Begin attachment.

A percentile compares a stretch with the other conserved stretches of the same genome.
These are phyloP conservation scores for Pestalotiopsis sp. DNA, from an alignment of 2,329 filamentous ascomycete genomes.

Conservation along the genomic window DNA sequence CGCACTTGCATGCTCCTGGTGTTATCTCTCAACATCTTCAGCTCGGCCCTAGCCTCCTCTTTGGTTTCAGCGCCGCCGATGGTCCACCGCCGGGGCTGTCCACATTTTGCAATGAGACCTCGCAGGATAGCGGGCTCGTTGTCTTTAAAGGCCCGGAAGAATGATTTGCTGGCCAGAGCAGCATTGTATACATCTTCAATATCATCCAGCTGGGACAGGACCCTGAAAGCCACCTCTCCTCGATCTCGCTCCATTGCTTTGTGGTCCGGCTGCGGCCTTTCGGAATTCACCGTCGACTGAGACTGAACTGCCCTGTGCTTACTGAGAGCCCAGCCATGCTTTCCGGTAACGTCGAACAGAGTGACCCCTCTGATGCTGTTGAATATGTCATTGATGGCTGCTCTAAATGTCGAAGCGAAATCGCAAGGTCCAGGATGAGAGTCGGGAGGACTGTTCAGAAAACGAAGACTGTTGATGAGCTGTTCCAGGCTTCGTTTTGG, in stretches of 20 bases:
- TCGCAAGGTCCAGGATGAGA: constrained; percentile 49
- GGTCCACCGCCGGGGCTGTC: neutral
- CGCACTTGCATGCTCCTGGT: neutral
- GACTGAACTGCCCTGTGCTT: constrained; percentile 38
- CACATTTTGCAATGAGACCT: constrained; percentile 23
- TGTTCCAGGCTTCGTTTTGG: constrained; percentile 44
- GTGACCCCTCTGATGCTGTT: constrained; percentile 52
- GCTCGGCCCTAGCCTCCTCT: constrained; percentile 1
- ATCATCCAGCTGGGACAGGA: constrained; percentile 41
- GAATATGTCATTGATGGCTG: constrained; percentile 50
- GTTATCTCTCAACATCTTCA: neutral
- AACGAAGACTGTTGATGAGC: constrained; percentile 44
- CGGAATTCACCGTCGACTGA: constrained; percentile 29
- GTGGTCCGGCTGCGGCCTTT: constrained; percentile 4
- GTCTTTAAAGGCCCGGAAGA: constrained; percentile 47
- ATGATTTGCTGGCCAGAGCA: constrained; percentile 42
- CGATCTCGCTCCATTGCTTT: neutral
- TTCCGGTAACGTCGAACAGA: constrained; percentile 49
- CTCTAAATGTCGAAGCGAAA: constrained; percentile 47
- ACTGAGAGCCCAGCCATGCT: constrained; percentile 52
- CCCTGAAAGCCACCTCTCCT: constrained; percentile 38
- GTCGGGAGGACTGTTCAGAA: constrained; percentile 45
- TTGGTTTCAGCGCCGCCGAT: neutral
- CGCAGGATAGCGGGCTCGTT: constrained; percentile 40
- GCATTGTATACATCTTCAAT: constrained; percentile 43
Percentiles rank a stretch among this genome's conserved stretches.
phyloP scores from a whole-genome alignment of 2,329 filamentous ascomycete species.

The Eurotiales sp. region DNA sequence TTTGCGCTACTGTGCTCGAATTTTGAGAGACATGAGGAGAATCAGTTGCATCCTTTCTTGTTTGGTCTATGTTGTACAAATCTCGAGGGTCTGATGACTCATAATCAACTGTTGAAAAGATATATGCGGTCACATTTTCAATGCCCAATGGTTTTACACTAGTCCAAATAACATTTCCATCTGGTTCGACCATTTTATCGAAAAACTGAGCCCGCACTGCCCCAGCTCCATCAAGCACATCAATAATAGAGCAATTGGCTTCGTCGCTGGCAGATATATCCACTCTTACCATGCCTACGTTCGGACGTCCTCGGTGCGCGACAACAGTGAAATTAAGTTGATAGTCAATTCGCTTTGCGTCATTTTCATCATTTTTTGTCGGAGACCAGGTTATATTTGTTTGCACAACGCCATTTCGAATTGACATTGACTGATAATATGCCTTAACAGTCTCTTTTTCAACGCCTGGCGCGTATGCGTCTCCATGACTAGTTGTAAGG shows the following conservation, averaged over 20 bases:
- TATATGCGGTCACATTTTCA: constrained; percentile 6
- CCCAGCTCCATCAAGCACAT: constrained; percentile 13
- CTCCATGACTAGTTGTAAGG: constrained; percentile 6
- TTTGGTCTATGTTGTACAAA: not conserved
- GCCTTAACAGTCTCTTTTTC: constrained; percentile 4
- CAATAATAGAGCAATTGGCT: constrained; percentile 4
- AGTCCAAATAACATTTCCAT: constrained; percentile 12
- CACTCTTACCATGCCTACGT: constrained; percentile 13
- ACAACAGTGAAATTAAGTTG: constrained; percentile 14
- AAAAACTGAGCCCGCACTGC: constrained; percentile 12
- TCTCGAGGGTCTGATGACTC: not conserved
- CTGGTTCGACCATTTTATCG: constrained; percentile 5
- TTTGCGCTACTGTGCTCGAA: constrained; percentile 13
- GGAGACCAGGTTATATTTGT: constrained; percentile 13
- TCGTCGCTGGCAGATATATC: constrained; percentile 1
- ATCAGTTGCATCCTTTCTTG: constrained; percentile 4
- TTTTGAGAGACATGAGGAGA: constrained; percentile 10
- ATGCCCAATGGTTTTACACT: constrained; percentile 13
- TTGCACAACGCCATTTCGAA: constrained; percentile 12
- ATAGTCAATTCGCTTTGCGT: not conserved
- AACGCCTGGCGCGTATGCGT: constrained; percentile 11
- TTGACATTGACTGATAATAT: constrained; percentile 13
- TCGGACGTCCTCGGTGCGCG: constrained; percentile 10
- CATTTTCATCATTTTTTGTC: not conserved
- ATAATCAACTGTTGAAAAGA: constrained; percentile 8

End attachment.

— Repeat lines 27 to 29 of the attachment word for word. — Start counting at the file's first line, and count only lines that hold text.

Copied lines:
- CGCAGGATAGCGGGCTCGTT: constrained; percentile 40
- GCATTGTATACATCTTCAAT: constrained; percentile 43
Percentiles rank a stretch among this genome's conserved stretches.